Savage Grace (2007/Genius/IFC DVD)
Picture: C Sound: B- Extras: C Film: C+
has made many films in his time, but it turns out that only two of them are
features. Swoon (1992) was a prominent part of the Gay New Wave dealing with
the murderous duo Leopold and Loeb. Shot
in the grey-scale black and white of the time, it was the first film to focus
directly on the relationship of the men (their homosexuality was
ignored/vilified in previous versions to various degrees, plus anti-Semitism
played a role) resulting in a mixed film with mixed success. 15 years later, he follows that up with Savage Grace (2007) telling the ugly,
painful, sad tale of money, power and incest like nothing since Roman
Polanski’s Chinatown. Too bad it is nowhere near as good.
the actors don’t risk all. Julianne
Moore is raw and thankless as Barbara Daly, a woman who is psychotic, marries
into money (the Bakelite plastics dynasty) and it is a crazy relationship for
the books. They even have a child. As her son Tony (Eddie Redmayne, who narrates
as the character’s highly damaged first person) covers his story and hers. He has to take care of her at times, he finds
out he is gay, she is domineering of everyone around her and eventually, she
cuts into his gay relationship and the incestual implications become increasing
explicit to the point of no return.
very ugly and horrific not just because of the acts, but of implication to the
narrative context and the reality of the matter. No matter how historically accurate (and it
seems on the money for the most part) it reminds us that money and power are
not always a haven for happiness and wellness.
However, despite its daring, the film has no ironic distance from its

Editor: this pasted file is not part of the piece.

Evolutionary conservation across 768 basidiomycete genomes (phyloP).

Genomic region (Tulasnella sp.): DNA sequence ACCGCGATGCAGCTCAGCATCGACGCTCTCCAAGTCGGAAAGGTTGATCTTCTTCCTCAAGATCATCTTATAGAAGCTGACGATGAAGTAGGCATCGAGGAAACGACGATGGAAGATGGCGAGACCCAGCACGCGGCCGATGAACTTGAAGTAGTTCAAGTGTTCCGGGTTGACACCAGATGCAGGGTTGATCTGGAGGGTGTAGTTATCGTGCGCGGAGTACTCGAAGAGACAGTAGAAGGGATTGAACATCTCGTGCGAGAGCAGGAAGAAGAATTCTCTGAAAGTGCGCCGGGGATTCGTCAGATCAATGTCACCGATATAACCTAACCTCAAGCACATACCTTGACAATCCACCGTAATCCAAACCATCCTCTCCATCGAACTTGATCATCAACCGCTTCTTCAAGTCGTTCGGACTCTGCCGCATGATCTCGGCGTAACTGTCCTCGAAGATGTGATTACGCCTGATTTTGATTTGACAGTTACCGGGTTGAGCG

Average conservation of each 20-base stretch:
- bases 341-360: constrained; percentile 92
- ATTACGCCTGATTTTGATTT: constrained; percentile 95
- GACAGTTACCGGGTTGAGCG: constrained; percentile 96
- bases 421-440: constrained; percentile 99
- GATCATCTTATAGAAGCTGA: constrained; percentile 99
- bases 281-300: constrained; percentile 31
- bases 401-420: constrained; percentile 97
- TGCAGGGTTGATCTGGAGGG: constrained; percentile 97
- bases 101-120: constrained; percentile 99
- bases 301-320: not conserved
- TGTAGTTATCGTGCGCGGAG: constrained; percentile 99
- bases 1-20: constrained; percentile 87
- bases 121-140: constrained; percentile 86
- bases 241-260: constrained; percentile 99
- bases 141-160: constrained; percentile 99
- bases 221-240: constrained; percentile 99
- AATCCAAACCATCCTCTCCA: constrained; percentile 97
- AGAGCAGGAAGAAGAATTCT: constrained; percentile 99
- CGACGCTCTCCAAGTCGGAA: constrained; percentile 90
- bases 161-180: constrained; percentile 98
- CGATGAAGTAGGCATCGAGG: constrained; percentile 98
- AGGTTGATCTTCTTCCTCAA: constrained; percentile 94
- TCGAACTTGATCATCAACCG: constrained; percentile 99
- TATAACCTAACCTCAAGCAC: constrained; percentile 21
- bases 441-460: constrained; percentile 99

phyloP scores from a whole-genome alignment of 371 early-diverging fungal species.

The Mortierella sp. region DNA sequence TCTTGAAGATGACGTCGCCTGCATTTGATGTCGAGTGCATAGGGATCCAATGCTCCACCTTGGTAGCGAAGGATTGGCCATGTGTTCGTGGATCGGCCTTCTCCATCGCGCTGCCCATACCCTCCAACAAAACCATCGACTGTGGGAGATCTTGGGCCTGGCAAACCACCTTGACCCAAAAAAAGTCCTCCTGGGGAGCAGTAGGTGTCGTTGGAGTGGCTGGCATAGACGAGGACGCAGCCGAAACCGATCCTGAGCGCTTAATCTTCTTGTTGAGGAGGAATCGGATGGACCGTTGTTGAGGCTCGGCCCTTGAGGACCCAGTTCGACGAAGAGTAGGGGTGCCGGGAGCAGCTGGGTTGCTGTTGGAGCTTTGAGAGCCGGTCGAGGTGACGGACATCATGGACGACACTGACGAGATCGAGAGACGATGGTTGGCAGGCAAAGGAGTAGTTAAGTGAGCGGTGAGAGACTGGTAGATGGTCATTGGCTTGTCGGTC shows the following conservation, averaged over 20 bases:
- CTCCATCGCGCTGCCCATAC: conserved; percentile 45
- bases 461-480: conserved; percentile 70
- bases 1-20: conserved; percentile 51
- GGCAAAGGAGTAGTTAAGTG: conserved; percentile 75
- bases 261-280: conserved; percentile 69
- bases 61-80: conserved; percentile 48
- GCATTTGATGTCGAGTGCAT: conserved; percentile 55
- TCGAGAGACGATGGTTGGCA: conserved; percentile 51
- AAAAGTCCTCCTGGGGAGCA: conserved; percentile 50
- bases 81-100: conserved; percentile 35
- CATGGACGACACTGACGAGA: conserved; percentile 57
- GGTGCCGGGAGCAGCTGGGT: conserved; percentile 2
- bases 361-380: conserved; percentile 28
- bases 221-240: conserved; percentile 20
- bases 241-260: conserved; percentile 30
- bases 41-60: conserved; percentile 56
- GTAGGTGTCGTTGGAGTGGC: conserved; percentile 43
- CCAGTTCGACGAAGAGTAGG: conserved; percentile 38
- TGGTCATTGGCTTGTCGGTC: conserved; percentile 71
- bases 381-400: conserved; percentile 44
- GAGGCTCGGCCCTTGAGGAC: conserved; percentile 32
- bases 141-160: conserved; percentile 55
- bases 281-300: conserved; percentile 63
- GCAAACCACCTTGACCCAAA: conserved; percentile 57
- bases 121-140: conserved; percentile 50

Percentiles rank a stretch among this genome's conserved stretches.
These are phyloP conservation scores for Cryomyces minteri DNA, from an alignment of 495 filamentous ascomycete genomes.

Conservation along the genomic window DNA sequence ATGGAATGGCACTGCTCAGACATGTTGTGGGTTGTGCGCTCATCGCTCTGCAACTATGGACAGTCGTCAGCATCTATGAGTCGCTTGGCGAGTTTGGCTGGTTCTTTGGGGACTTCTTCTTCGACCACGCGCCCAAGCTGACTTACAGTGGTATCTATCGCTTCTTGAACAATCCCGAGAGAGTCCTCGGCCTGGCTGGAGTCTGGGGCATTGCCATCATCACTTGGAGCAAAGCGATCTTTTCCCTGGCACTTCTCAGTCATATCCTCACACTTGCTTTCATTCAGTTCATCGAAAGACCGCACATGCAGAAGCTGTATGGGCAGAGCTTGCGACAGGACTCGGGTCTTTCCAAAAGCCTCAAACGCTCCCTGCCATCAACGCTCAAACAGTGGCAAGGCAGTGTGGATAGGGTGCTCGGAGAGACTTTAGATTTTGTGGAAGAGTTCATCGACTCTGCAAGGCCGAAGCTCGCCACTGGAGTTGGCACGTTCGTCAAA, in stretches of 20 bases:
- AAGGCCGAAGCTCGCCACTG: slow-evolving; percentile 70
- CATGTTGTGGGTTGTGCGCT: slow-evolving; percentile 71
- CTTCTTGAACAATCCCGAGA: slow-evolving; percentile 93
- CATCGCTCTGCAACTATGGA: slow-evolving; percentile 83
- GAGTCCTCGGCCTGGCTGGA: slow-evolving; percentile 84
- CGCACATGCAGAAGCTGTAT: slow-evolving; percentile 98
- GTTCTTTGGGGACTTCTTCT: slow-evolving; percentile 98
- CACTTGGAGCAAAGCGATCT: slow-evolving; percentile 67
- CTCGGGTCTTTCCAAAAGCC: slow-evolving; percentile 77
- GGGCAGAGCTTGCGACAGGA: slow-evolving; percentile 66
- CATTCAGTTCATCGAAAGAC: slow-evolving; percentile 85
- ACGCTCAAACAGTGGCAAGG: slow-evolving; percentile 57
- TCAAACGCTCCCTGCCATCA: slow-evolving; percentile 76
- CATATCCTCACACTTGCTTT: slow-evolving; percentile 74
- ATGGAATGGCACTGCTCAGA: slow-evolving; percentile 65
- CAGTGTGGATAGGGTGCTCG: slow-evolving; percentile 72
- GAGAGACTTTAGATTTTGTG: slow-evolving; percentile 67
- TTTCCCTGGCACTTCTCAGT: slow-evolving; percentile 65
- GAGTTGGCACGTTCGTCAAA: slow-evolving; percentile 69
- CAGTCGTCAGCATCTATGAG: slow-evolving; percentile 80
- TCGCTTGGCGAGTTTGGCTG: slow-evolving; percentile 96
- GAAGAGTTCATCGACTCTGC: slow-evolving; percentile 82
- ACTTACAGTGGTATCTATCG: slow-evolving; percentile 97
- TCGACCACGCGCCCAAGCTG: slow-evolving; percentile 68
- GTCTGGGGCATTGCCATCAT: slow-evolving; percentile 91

material and though I did not mind its cold nature (it could be no other way
considering the content), I did feel it had the same problem Swoon had in that
Kalin thinks showing things (graphic freedom included) is sufficient to show
the events in full, but that is not the case.
I give him credit for having the guts to do such an ugly and honest
film, but his monotone approach hinders him from making a breakthrough or even
a big statement about these events. In
the end, we are not surprised at anyone’s fate, like The Grifters with fewer dimensions.
Still, if you can handle the material and like the actors enough, you’ll
have to see it at least once for yourself, but brace yourself.
enhanced 1.85 X 1 image may be in color, sometimes good color, but is much
softer than expected and though there is not smearing, but clean is not clear
here. This was shot on 35mm film, but it
just does not always look it. Director
of Photography Juan Miguel Azpiroz shoots this to look rich and to keep us in
mind that we are always in disconnected areas of money and emptiness on some
level. The Dolby Digital 5.1 mix is
dialogue-based and has some good surround activity besides its Fernando
Velázquez score, all of which is fine for this kind of drama. Extras include a behind the scenes featurette
and back story featurette.
- Nicholas Sheffo